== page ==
Written by Zax
- The Outstrider
- Black metal
- 5th July 2019
Anyone who knows anything about kvlt black metal or 2nd wave black metal knows Abbath. The man is an absolute legend. He was the front man of Immortal, and the corpse paint design he wears is easily the most immediately recognizable piece of black metal symbolism we have. After cutting ties with Immortal he formed a new eponymous band that has just released it’s sophomore album titled, The Outstrider.
All that being said, this is a pretty intimidating review to write considering all the history involved, the caliber of Abbath, and the fact that, well, I don’t like kvlt black metal very much. While I can appreciate the influence it has had and the fantastic sub-genres it has spawned, I feel it often falls short on It’s own. There are however some diamonds in the rough. Unlike a lot of it’s kvlt contemporaries, this album is produced very nicely – it teeters on the thin line between raw and clean and I think that’s perfect for this type of album. The riffs are very icy and serrated in typical black metal fashion. The drums flex furious blast-beats, and the bass lines are thick and punchy.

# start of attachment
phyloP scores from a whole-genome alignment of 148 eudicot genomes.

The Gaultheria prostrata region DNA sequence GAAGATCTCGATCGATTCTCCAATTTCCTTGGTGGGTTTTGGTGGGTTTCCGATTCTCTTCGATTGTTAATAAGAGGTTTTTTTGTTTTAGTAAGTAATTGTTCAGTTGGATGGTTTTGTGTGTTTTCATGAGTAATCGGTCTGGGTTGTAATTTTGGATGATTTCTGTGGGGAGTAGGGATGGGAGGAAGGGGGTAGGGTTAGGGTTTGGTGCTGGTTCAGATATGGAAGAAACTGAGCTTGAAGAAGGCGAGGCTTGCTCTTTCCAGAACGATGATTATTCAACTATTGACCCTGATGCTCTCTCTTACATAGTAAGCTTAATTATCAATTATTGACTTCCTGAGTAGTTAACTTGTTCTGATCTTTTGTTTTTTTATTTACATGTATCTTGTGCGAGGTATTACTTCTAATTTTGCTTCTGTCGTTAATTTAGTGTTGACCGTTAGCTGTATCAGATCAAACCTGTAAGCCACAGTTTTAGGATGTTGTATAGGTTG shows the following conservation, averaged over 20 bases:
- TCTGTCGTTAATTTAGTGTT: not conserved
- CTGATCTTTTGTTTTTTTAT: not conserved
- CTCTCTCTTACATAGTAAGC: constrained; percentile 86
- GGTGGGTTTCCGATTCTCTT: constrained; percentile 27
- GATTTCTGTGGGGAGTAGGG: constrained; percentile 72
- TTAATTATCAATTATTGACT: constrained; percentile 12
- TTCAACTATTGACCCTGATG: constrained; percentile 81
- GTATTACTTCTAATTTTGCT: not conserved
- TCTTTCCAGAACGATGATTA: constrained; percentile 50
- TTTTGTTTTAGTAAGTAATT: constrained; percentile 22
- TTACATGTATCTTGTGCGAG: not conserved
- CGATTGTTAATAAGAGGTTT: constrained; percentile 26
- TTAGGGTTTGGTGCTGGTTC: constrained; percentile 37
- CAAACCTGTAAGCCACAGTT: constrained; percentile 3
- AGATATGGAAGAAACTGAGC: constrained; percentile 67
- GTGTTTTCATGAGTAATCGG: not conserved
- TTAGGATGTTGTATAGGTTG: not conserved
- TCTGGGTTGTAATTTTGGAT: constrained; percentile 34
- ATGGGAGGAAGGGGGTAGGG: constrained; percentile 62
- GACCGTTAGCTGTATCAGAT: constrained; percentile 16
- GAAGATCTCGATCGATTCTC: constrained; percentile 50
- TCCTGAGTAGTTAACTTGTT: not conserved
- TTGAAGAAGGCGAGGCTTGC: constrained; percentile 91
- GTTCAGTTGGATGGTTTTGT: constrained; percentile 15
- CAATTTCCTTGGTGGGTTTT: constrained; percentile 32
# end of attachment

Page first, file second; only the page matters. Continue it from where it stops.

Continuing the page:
Abbath‘s vocals are these very traditional, cold, and evil black metal screeches that work perfectly against the pitch black music. There’s this one vocal technique he uses that I don’t really care for, but it’s used very sparingly and therefore isn’t enough to ruin anything. I wish I could think of words to describe it, but it’s truly something you have to hear for yourself. It appears at the very beginning of the second track titled “Bridge Of Spasms.” Structurally the album has 9 tracks, and is 38 minutes long. The first 8 tracks are new, original songs and it closes off with a cover of Bathory‘s “Pace Till Death” which is very well done.
This album is great at creating a very dark ominous atmosphere, as any good black metal album should. I guarantee this will be an obvious choice for big black metal fans, but to all the folks out there like me who aren’t big on the genre, or prefer the sub-genres, this comes highly recommended from me.
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